Beyond British shores, political leaders are similarly inspired by Blair – and less reticent about acknowledging as much. Matteo Renzi, the 41-year-old centre-left Italian prime minister, is a long-standing admirer. "I adore one of his sayings,” he remarked in 2013. “I love all the traditions of my party, except one: that of losing elections."

In France, the reform-minded prime minister, Manuel Valls, and the minister of economy, Emmanuel Macron, are also self-described Blairites. Macron, who in April launched his own political movement, En Marche!, will shortly decide whether to challenge for the presidency next year. When he was compared to Blair by the TV presenter Andrew Marr, his response reflected the former prime minister’s diminished domestic reputation: “I don’t know if, in your mouth, that is a promise or a threat.”

The continuing attraction of Blair’s “third way” to European politicians reflects the failure of the project’s social-democratic critics to construct an alternative. Those who have sought to do so have struggled both in office (François Hollande) and out of it (Ed Miliband). The left is increasingly polarised between reformers and radicals (Corbyn, Syriza, Podemos), with those in between straining for relevance.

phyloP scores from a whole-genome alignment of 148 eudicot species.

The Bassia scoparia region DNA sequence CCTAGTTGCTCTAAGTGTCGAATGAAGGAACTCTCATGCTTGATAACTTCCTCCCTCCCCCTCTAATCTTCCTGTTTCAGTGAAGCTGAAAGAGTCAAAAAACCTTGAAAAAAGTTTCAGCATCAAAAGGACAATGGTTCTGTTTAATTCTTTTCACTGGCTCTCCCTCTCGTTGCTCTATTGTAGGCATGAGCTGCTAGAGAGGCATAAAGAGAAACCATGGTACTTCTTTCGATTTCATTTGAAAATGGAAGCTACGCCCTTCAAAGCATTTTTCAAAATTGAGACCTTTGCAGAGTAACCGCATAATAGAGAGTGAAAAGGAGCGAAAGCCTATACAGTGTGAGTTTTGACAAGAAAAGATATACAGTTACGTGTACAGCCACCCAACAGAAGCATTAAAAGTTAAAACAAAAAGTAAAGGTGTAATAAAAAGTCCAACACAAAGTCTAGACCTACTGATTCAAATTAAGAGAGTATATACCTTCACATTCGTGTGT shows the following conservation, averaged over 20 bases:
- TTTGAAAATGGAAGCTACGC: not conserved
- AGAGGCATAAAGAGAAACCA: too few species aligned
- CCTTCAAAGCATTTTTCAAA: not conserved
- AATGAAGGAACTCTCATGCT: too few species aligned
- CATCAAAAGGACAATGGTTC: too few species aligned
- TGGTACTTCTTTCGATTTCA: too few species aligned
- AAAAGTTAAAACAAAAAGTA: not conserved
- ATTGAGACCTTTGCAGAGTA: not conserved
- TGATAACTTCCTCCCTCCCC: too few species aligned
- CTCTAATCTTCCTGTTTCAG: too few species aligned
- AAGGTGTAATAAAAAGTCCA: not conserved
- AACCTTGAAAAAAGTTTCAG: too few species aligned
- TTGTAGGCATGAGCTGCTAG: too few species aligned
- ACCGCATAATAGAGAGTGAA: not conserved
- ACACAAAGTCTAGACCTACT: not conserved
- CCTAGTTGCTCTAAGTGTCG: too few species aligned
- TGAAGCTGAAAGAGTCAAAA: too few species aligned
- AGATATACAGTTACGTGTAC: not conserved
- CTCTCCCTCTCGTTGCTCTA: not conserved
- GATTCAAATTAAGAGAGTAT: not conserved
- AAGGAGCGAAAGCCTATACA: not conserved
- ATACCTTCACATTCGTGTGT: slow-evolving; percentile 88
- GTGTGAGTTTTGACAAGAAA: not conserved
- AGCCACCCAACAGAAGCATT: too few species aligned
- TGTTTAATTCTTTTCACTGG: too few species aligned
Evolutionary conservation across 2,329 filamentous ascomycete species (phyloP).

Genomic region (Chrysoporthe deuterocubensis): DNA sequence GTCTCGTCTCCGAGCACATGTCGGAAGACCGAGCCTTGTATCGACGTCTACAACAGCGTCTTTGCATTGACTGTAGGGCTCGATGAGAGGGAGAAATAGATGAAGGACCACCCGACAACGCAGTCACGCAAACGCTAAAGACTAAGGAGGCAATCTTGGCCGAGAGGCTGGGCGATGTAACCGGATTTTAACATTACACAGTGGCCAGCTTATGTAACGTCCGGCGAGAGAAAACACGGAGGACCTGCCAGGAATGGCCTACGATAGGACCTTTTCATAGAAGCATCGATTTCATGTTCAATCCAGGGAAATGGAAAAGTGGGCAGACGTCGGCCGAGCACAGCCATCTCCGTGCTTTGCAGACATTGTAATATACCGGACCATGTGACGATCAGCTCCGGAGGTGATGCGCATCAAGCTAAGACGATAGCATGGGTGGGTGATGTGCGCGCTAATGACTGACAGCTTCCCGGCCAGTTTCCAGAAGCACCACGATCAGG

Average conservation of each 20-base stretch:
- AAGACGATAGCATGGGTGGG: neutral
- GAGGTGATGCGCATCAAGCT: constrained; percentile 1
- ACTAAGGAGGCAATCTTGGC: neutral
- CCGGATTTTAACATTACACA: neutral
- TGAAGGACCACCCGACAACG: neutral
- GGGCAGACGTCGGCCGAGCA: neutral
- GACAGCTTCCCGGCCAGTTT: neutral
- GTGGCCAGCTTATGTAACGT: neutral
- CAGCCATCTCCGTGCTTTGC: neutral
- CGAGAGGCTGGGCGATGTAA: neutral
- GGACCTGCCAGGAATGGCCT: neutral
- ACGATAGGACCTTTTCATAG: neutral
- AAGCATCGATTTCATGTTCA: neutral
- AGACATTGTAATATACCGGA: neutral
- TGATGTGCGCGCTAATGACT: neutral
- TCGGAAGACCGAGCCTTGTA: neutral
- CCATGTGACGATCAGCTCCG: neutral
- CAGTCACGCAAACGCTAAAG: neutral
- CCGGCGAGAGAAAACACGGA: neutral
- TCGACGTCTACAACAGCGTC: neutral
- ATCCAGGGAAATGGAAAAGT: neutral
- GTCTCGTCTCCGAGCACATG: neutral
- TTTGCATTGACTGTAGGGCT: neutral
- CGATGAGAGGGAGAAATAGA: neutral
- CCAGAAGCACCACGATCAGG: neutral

Despite his long absences from Britain, Blair’s friends say that he remains immersed in the intricacies of Labour politics. He has privately warned MPs that any attempt to keep Corbyn off the ballot in the event of a leadership challenge would be overruled by the National Executive Committee. At Methodist Central Hall, he said of Corbyn’s supporters: “It’s clear they can take over a political party. What’s not clear to me is whether they can take over a country.”

It was Blair’s insufficient devotion to the former task that enabled the revival of the left. As Alastair Campbell recently acknowledged: “We failed to develop talent, failed to cement organisational and cultural change in the party and failed to secure our legacy.” Rather than effecting a permanent realignment, as the right of the party hoped and the left feared, New Labour failed to outlive its creators.

It instead endures in a fragmented form as politicians at home and abroad co-opt its defining features: its pro-business pragmatism, its big-tent electoralism, its presentational nous. Some of Corbyn’s ­allies privately fear that Labour will one day re-embrace Blairism. But its new adherents would never dare to use that name.

George Eaton is political editor of the New Statesman.

This article first appeared in the 26 May 2016 issue of the New Statesman, The Brexit odd squad